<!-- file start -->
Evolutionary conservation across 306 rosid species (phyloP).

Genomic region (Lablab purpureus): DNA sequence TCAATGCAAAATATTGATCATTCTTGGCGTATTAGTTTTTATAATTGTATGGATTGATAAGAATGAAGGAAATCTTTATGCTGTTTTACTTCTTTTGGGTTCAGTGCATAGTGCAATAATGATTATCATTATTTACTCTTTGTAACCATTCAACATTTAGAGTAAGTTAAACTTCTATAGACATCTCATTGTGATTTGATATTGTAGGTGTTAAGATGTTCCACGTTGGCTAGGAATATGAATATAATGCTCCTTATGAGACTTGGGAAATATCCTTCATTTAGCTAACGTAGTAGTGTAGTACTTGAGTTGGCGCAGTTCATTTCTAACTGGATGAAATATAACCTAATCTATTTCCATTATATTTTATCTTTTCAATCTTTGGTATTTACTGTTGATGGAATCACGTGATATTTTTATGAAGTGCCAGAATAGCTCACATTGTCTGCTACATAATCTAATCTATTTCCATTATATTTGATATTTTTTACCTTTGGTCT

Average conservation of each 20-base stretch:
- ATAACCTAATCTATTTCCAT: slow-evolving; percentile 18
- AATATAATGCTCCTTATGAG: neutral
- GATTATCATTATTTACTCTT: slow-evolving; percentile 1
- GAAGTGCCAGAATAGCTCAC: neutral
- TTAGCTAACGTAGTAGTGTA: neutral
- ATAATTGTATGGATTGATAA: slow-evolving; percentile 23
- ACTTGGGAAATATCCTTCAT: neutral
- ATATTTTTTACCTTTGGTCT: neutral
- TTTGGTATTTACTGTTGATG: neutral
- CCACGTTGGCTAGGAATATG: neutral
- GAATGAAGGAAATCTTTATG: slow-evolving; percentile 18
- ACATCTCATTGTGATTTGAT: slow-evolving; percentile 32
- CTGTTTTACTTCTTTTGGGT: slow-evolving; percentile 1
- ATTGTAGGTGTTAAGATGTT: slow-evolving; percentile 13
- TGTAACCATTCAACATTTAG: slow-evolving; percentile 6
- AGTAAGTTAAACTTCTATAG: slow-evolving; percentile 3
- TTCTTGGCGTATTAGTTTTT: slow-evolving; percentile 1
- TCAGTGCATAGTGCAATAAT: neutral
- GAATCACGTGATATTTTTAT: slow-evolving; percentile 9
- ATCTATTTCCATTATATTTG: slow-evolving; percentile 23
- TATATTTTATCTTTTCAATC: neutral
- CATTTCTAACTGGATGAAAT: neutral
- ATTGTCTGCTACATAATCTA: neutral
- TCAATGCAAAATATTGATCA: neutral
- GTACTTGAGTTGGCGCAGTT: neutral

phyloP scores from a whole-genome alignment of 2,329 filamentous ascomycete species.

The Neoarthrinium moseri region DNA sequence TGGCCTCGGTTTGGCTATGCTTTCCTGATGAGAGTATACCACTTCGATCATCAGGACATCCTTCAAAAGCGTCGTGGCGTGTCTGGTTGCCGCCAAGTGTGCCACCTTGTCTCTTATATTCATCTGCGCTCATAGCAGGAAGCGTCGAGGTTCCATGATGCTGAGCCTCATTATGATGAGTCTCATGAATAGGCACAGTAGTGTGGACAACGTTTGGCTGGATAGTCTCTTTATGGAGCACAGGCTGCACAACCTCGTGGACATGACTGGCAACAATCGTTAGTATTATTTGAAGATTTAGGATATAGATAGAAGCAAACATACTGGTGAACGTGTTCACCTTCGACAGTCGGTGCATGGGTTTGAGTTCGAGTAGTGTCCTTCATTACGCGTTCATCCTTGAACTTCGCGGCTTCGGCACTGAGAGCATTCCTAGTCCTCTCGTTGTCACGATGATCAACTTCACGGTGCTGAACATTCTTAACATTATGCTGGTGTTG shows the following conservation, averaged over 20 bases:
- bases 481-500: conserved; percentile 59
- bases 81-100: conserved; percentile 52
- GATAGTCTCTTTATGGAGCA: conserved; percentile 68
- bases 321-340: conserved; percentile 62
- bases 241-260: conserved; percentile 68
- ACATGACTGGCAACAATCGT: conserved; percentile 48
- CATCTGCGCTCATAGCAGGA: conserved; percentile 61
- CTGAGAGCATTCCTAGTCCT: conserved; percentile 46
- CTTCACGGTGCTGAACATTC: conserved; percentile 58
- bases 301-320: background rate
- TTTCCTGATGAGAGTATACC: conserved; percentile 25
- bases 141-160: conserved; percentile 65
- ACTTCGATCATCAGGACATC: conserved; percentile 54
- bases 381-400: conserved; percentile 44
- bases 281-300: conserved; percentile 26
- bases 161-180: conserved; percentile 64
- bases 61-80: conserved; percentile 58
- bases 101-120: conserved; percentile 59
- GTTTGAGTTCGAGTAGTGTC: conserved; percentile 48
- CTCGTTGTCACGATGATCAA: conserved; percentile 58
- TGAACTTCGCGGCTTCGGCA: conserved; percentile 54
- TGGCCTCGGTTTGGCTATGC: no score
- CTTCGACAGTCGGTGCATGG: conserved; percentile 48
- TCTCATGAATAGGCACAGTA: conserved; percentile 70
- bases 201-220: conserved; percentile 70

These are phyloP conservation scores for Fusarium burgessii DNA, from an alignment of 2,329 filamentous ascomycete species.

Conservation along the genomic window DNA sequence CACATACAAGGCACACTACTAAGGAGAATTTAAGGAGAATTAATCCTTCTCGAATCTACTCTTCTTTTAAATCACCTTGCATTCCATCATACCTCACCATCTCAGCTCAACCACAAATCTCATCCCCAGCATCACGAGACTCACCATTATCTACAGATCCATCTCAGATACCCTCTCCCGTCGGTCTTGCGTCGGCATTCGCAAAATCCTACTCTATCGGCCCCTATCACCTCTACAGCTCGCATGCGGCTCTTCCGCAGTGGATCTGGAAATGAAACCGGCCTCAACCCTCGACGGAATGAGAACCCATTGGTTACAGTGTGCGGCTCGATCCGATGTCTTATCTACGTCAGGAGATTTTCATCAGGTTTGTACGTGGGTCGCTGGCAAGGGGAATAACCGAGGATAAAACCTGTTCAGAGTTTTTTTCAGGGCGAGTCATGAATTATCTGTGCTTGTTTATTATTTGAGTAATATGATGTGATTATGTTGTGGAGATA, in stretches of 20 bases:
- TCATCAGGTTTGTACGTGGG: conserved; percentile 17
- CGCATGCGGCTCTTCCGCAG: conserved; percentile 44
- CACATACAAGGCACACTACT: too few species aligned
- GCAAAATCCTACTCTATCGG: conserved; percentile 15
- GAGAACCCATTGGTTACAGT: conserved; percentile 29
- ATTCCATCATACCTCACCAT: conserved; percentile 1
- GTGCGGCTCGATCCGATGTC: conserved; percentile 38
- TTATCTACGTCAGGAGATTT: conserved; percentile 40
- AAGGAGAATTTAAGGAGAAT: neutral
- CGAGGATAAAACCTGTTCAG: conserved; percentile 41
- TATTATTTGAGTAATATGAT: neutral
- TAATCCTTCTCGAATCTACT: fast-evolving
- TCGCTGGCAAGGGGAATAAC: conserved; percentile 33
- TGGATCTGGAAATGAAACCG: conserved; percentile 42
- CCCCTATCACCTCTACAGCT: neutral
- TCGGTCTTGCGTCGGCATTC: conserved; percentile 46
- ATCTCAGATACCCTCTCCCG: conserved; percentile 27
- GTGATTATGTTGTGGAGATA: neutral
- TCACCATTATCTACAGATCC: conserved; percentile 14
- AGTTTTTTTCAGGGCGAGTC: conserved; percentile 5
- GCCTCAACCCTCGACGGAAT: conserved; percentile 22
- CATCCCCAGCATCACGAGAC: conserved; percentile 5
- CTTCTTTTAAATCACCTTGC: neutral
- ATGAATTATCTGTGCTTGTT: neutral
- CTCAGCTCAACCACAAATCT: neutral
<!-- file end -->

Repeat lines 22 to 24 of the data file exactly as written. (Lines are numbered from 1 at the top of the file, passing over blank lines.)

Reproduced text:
- GAATCACGTGATATTTTTAT: slow-evolving; percentile 9
- ATCTATTTCCATTATATTTG: slow-evolving; percentile 23
- TATATTTTATCTTTTCAATC: neutral